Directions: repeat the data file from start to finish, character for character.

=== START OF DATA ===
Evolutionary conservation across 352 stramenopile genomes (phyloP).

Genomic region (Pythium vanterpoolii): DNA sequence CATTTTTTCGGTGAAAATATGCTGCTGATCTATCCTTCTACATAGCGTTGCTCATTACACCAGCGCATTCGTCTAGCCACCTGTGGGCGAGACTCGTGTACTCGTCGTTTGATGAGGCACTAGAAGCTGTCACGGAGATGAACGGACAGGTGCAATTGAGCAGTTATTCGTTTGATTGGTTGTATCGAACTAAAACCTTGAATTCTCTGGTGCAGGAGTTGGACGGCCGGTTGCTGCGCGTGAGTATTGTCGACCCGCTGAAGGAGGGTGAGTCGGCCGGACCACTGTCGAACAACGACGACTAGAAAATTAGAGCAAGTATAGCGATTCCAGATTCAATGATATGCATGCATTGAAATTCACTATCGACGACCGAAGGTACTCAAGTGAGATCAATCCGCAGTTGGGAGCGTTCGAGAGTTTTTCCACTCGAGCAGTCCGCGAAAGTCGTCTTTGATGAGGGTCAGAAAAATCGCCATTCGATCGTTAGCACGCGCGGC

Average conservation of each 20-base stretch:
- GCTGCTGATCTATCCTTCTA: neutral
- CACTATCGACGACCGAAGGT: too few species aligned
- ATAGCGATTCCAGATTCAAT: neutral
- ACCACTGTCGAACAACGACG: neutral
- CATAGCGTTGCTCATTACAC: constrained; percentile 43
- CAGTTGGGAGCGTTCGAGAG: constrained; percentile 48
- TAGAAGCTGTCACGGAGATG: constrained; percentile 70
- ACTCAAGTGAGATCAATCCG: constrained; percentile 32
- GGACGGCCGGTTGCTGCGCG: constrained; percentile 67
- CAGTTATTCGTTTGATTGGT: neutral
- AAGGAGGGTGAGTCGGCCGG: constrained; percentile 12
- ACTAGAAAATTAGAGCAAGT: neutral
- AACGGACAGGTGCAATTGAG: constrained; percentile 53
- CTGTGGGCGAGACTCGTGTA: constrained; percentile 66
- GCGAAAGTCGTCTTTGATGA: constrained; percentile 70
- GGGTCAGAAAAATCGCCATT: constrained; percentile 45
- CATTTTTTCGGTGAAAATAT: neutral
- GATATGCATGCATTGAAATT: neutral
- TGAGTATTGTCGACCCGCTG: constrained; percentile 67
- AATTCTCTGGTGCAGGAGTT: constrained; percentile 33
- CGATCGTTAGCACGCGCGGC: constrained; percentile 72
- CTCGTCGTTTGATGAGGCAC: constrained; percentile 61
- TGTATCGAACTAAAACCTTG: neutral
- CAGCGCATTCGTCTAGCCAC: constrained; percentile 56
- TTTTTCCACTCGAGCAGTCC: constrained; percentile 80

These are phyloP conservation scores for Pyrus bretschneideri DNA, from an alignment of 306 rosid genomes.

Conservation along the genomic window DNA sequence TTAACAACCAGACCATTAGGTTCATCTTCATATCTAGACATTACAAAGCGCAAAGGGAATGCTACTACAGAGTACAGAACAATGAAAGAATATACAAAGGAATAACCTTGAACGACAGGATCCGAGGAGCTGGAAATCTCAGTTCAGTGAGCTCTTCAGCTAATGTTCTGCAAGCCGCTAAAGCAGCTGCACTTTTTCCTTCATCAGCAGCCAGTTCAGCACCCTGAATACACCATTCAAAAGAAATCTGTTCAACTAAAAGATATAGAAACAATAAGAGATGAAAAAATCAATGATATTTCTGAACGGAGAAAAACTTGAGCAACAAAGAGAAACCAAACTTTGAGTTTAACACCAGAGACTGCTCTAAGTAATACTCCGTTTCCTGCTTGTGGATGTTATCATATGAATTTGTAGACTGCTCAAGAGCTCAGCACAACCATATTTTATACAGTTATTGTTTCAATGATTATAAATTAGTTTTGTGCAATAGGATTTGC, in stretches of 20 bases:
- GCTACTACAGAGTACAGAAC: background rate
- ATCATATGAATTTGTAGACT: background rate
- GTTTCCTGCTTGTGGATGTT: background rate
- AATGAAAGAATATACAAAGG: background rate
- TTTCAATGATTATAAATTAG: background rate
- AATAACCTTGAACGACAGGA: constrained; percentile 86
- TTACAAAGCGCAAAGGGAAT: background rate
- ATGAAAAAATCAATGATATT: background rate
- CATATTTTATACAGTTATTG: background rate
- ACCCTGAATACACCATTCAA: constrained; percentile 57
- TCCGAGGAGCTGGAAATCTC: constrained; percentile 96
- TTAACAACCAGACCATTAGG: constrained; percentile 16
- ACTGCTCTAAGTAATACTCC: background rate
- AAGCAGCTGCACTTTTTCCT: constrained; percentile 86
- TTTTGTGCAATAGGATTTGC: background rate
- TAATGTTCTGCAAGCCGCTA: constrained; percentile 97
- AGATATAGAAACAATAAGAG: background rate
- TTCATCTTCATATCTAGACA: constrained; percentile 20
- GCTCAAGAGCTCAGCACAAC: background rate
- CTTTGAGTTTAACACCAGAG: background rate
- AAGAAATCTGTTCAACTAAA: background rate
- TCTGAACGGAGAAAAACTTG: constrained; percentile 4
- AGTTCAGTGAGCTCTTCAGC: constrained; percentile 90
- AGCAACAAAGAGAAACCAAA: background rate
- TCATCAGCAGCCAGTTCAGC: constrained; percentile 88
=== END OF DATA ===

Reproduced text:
Evolutionary conservation across 352 stramenopile genomes (phyloP).

Genomic region (Pythium vanterpoolii): DNA sequence CATTTTTTCGGTGAAAATATGCTGCTGATCTATCCTTCTACATAGCGTTGCTCATTACACCAGCGCATTCGTCTAGCCACCTGTGGGCGAGACTCGTGTACTCGTCGTTTGATGAGGCACTAGAAGCTGTCACGGAGATGAACGGACAGGTGCAATTGAGCAGTTATTCGTTTGATTGGTTGTATCGAACTAAAACCTTGAATTCTCTGGTGCAGGAGTTGGACGGCCGGTTGCTGCGCGTGAGTATTGTCGACCCGCTGAAGGAGGGTGAGTCGGCCGGACCACTGTCGAACAACGACGACTAGAAAATTAGAGCAAGTATAGCGATTCCAGATTCAATGATATGCATGCATTGAAATTCACTATCGACGACCGAAGGTACTCAAGTGAGATCAATCCGCAGTTGGGAGCGTTCGAGAGTTTTTCCACTCGAGCAGTCCGCGAAAGTCGTCTTTGATGAGGGTCAGAAAAATCGCCATTCGATCGTTAGCACGCGCGGC

Average conservation of each 20-base stretch:
- GCTGCTGATCTATCCTTCTA: neutral
- CACTATCGACGACCGAAGGT: too few species aligned
- ATAGCGATTCCAGATTCAAT: neutral
- ACCACTGTCGAACAACGACG: neutral
- CATAGCGTTGCTCATTACAC: constrained; percentile 43
- CAGTTGGGAGCGTTCGAGAG: constrained; percentile 48
- TAGAAGCTGTCACGGAGATG: constrained; percentile 70
- ACTCAAGTGAGATCAATCCG: constrained; percentile 32
- GGACGGCCGGTTGCTGCGCG: constrained; percentile 67
- CAGTTATTCGTTTGATTGGT: neutral
- AAGGAGGGTGAGTCGGCCGG: constrained; percentile 12
- ACTAGAAAATTAGAGCAAGT: neutral
- AACGGACAGGTGCAATTGAG: constrained; percentile 53
- CTGTGGGCGAGACTCGTGTA: constrained; percentile 66
- GCGAAAGTCGTCTTTGATGA: constrained; percentile 70
- GGGTCAGAAAAATCGCCATT: constrained; percentile 45
- CATTTTTTCGGTGAAAATAT: neutral
- GATATGCATGCATTGAAATT: neutral
- TGAGTATTGTCGACCCGCTG: constrained; percentile 67
- AATTCTCTGGTGCAGGAGTT: constrained; percentile 33
- CGATCGTTAGCACGCGCGGC: constrained; percentile 72
- CTCGTCGTTTGATGAGGCAC: constrained; percentile 61
- TGTATCGAACTAAAACCTTG: neutral
- CAGCGCATTCGTCTAGCCAC: constrained; percentile 56
- TTTTTCCACTCGAGCAGTCC: constrained; percentile 80

These are phyloP conservation scores for Pyrus bretschneideri DNA, from an alignment of 306 rosid genomes.

Conservation along the genomic window DNA sequence TTAACAACCAGACCATTAGGTTCATCTTCATATCTAGACATTACAAAGCGCAAAGGGAATGCTACTACAGAGTACAGAACAATGAAAGAATATACAAAGGAATAACCTTGAACGACAGGATCCGAGGAGCTGGAAATCTCAGTTCAGTGAGCTCTTCAGCTAATGTTCTGCAAGCCGCTAAAGCAGCTGCACTTTTTCCTTCATCAGCAGCCAGTTCAGCACCCTGAATACACCATTCAAAAGAAATCTGTTCAACTAAAAGATATAGAAACAATAAGAGATGAAAAAATCAATGATATTTCTGAACGGAGAAAAACTTGAGCAACAAAGAGAAACCAAACTTTGAGTTTAACACCAGAGACTGCTCTAAGTAATACTCCGTTTCCTGCTTGTGGATGTTATCATATGAATTTGTAGACTGCTCAAGAGCTCAGCACAACCATATTTTATACAGTTATTGTTTCAATGATTATAAATTAGTTTTGTGCAATAGGATTTGC, in stretches of 20 bases:
- GCTACTACAGAGTACAGAAC: background rate
- ATCATATGAATTTGTAGACT: background rate
- GTTTCCTGCTTGTGGATGTT: background rate
- AATGAAAGAATATACAAAGG: background rate
- TTTCAATGATTATAAATTAG: background rate
- AATAACCTTGAACGACAGGA: constrained; percentile 86
- TTACAAAGCGCAAAGGGAAT: background rate
- ATGAAAAAATCAATGATATT: background rate
- CATATTTTATACAGTTATTG: background rate
- ACCCTGAATACACCATTCAA: constrained; percentile 57
- TCCGAGGAGCTGGAAATCTC: constrained; percentile 96
- TTAACAACCAGACCATTAGG: constrained; percentile 16
- ACTGCTCTAAGTAATACTCC: background rate
- AAGCAGCTGCACTTTTTCCT: constrained; percentile 86
- TTTTGTGCAATAGGATTTGC: background rate
- TAATGTTCTGCAAGCCGCTA: constrained; percentile 97
- AGATATAGAAACAATAAGAG: background rate
- TTCATCTTCATATCTAGACA: constrained; percentile 20
- GCTCAAGAGCTCAGCACAAC: background rate
- CTTTGAGTTTAACACCAGAG: background rate
- AAGAAATCTGTTCAACTAAA: background rate
- TCTGAACGGAGAAAAACTTG: constrained; percentile 4
- AGTTCAGTGAGCTCTTCAGC: constrained; percentile 90
- AGCAACAAAGAGAAACCAAA: background rate
- TCATCAGCAGCCAGTTCAGC: constrained; percentile 88